What's that name...Viking/Norman but also uber posh yuppie....*bashes memory*. (British landed aristos are still more likely than not to have a name used by the Normans.)

I always thought this was a really thuggish posh name (sincere apologies to proper, goodly gentlemen bearers of that name.) Rollo.
 
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#21
Sorry about the confusion, here. I´m actually more interested in nicknames...is that a thing in the UK or is it only the US? Or because he is of an upper class he wouldn´t use a nickname?
 

Barbara

Guardian
Benefactor
#22
I once knew a guy with the nickname 'Bash'. A martial artist, so it made sense.

Or something along the lines of 'Big Man'. That would give a sense of 'size', not necessarily physical, but psychological. It might show how others perceive him (important and masculine - perfect characteristic for a bully), since in most cases others give us our nicknames.

Yes, Amber is right, Rolf is German.
 
#23
Upper class nicknames aren't my bag but poss. Fitz or Darcy if he fancies himself a bit. Reggie if he's a tad thuggish. Boris (Karloff) if he looks a bit of a horror story. But I don't know many upper class people and those I do tend to have a thing about using their middle names in place of their first names, rather than their first name, or to simply use their surname. So maybe you'd be best to make a play on his surname.
 
#27
Cham. It's a contraction of 'champers', alluding perhaps to your villain's favourite beverage, which no doubt he swills straight from the bottle. It also has echoes of 'champ', which feeds your villain's self-image. But perhaps the nickname originated when, during a history lesson at school, the teacher touched upon the life of Samuel Johnson (The Great Cham). For reasons which only the author knows, your villain's sycophantic toady friends started calling him The Great Cham, and it stuck. Finally, the word has slightly spivvy undertones -- chum, chav -- which may be appropriate for his character.
 
#28
Cham. It's a contraction of 'champers', alluding perhaps to your villain's favourite beverage, which no doubt he swills straight from the bottle. It also has echoes of 'champ', which feeds your villain's self-image. But perhaps the nickname originated when, during a history lesson at school, the teacher touched upon the life of Samuel Johnson (The Great Cham). For reasons which only the author knows, your villain's sycophantic toady friends started calling him The Great Cham, and it stuck. Finally, the word has slightly spivvy undertones -- chum, chav -- which may be appropriate for his character.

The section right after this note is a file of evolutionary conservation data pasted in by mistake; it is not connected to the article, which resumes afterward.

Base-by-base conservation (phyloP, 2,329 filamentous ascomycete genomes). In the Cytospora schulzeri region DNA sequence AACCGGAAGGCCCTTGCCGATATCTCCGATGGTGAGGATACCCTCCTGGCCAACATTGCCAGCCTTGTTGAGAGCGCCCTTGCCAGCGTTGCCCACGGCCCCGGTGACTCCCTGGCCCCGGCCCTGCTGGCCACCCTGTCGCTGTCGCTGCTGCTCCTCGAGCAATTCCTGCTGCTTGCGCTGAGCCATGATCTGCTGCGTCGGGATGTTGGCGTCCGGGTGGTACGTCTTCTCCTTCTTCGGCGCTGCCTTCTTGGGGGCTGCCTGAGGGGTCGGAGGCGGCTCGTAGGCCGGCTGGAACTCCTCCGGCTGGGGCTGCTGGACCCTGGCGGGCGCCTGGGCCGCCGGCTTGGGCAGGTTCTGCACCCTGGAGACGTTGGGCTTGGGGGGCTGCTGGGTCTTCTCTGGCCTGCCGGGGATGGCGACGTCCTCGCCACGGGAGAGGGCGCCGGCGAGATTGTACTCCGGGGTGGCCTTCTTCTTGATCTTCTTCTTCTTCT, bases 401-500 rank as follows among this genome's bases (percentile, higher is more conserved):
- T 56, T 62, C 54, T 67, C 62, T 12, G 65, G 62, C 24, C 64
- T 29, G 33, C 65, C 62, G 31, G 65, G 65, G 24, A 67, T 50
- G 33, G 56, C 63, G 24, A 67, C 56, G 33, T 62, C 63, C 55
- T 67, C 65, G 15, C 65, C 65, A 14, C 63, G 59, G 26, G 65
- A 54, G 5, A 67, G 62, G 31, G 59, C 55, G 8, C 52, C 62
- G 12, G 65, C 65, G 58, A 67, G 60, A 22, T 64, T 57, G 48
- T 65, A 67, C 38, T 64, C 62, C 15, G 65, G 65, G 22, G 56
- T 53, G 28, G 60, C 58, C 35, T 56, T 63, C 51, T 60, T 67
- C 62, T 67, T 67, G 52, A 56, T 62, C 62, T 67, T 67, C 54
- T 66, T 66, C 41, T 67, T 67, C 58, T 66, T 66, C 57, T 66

I like that, Marc.
 
#29
I once knew a guy with the nickname 'Bash'. A martial artist, so it made sense.

Or something along the lines of 'Big Man'. That would give a sense of 'size', not necessarily physical, but psychological. It might show how others perceive him (important and masculine - perfect characteristic for a bully), since in most cases others give us our nicknames.

Yes, Amber is right, Rolf is German.

OOOH! THATS GREAT ONE!!
 
#30
Cham. It's a contraction of 'champers', alluding perhaps to your villain's favourite beverage, which no doubt he swills straight from the bottle. It also has echoes of 'champ', which feeds your villain's self-image. But perhaps the nickname originated when, during a history lesson at school, the teacher touched upon the life of Samuel Johnson (The Great Cham). For reasons which only the author knows, your villain's sycophantic toady friends started calling him The Great Cham, and it stuck. Finally, the word has slightly spivvy undertones -- chum, chav -- which may be appropriate for his character.
Nice!